The War Story Roundtable


Have you ever had a sales meeting where you looked around at your team and thought, “Wow…this feels like anything but a team?”

Sales teams are a tough topic because while the group is working toward the greater good of the team, the division, and the company as a whole, the individual is clawing to keep his or head above water. There is a tough juxtaposition between working as a team and looking out for number one. And each is understandable.

Tension among sales teams can strike at any time, but it’s especially noticeable around large sales conventions, annual meetings and fourth quarter, when all reps are geared up, hungry and ready to strike.

Team building is always a great way to relieve the pressure, but when team building comes to mind, we often think of ropes courses and corporate retreats. And while these are all well and good, there’s simply no way you can take every Thursday off to cheer one another on while rappelling down a 30-foot wall in the middle of the nearest forest.

But team building doesn’t have to be a big event. Team building can happen around the office or even around at a sales meeting. What your group can learn from just connecting with one another may far surpass what they might learn while doing a trust fall.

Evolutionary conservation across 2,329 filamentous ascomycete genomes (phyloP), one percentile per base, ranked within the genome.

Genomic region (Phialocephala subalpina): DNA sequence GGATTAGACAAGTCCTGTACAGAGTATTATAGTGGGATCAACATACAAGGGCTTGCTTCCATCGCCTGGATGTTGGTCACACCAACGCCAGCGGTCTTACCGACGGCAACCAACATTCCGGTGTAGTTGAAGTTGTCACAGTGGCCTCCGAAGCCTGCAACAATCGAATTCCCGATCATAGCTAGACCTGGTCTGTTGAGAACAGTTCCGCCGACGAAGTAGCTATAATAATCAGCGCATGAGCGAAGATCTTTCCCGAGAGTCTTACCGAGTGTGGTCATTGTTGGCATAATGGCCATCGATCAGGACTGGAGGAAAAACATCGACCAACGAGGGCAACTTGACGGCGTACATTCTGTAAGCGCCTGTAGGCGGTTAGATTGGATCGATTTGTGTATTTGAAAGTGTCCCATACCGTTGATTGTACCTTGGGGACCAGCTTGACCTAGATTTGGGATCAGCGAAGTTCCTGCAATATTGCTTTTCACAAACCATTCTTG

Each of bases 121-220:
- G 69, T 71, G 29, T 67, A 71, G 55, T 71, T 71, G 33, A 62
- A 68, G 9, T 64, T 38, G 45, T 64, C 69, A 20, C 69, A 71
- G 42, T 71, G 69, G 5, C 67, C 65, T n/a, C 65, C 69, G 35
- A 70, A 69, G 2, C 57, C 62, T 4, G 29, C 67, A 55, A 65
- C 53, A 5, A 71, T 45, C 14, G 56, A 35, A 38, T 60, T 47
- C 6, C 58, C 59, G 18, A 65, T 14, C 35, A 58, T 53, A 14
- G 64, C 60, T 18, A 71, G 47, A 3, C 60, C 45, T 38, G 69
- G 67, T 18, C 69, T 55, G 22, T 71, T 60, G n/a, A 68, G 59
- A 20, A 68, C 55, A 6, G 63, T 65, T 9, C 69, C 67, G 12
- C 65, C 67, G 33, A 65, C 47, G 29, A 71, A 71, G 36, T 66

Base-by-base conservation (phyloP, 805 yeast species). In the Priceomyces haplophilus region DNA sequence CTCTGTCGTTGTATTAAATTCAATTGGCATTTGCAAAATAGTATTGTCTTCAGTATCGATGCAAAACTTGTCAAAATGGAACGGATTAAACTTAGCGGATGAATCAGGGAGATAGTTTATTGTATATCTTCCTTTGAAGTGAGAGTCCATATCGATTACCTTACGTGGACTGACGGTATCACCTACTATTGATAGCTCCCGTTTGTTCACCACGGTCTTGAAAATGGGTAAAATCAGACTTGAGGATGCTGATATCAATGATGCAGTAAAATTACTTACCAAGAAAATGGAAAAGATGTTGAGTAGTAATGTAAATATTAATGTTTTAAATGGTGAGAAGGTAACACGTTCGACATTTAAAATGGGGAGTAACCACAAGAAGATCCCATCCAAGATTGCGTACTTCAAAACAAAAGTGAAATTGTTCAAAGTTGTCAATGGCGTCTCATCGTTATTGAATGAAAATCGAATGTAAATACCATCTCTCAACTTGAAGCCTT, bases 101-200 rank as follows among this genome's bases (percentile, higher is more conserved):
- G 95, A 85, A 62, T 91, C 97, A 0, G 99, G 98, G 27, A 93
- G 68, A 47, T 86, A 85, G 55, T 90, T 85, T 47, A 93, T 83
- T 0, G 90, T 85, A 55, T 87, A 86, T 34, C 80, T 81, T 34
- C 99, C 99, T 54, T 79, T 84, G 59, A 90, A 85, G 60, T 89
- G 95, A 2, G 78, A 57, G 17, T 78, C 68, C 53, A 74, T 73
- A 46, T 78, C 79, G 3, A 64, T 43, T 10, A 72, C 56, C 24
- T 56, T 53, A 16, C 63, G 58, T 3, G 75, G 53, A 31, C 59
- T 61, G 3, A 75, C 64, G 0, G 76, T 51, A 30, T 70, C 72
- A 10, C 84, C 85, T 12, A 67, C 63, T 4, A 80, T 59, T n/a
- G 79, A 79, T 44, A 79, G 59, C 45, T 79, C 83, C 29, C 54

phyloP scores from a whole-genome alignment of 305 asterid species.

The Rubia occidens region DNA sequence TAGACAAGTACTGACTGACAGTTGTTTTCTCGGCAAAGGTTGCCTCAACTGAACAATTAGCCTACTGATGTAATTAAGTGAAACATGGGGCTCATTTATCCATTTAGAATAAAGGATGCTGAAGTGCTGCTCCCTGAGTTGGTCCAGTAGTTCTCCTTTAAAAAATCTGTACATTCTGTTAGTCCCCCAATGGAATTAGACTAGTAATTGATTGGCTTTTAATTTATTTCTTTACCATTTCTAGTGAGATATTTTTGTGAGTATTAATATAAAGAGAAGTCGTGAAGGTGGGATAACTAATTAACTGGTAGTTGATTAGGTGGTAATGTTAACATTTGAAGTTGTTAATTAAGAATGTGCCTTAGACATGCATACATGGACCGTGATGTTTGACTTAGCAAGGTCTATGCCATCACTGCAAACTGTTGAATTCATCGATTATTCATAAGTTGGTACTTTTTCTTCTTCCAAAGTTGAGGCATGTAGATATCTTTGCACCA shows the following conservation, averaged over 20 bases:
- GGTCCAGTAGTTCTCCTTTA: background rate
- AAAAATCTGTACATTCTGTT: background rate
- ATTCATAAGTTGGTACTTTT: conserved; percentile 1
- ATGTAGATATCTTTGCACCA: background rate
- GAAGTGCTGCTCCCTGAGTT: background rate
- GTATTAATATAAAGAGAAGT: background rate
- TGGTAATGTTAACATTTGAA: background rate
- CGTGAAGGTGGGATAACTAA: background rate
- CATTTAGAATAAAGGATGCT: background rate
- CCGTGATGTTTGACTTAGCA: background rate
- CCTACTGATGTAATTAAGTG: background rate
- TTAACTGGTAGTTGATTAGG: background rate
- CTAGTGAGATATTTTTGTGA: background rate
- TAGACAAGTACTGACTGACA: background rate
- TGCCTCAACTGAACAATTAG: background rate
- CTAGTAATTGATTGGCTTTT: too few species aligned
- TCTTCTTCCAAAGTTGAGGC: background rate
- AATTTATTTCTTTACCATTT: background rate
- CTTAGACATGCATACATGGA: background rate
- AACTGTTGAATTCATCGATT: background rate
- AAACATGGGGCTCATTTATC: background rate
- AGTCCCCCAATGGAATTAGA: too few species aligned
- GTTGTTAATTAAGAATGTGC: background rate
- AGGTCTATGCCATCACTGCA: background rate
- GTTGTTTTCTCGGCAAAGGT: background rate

The War Story
Every salesman or woman has volumes of war stories: The big one that got away. The one that battled to the finish at the eleventh hour. The one who strung them along. The one who closed at the first meeting.

These stories are a rep’s battle wounds and they are meant to be shared. Whether the story happened during their time their current company or in a position years ago, a salesperson’s best war stories could be gold for another person on their team.

Make time for storytelling. Give your reps the opportunity to sit and talk about their experiences. Give each conversation a topic like, “The guy who thought he knew way more than me” and ask everyone to share their struggle and how they overcame the problem…or how they would have handled it differently. That kind of personal experience could make the difference in another team member’s perspective and help him or her to handle a similar situation.

Take it a step further and appoint someone to take notes during the meeting. Save the discussions to a shared drive where team members can go back and reference the stories and solutions as they encounter all types of personalities in their calls.

Building a team while supporting the individual is no easy task but connecting your team to one another can allow for better camaraderie and learning from one another, resulting in greater sales and happier employees.

Share a story from your sales experiences in the comments below.

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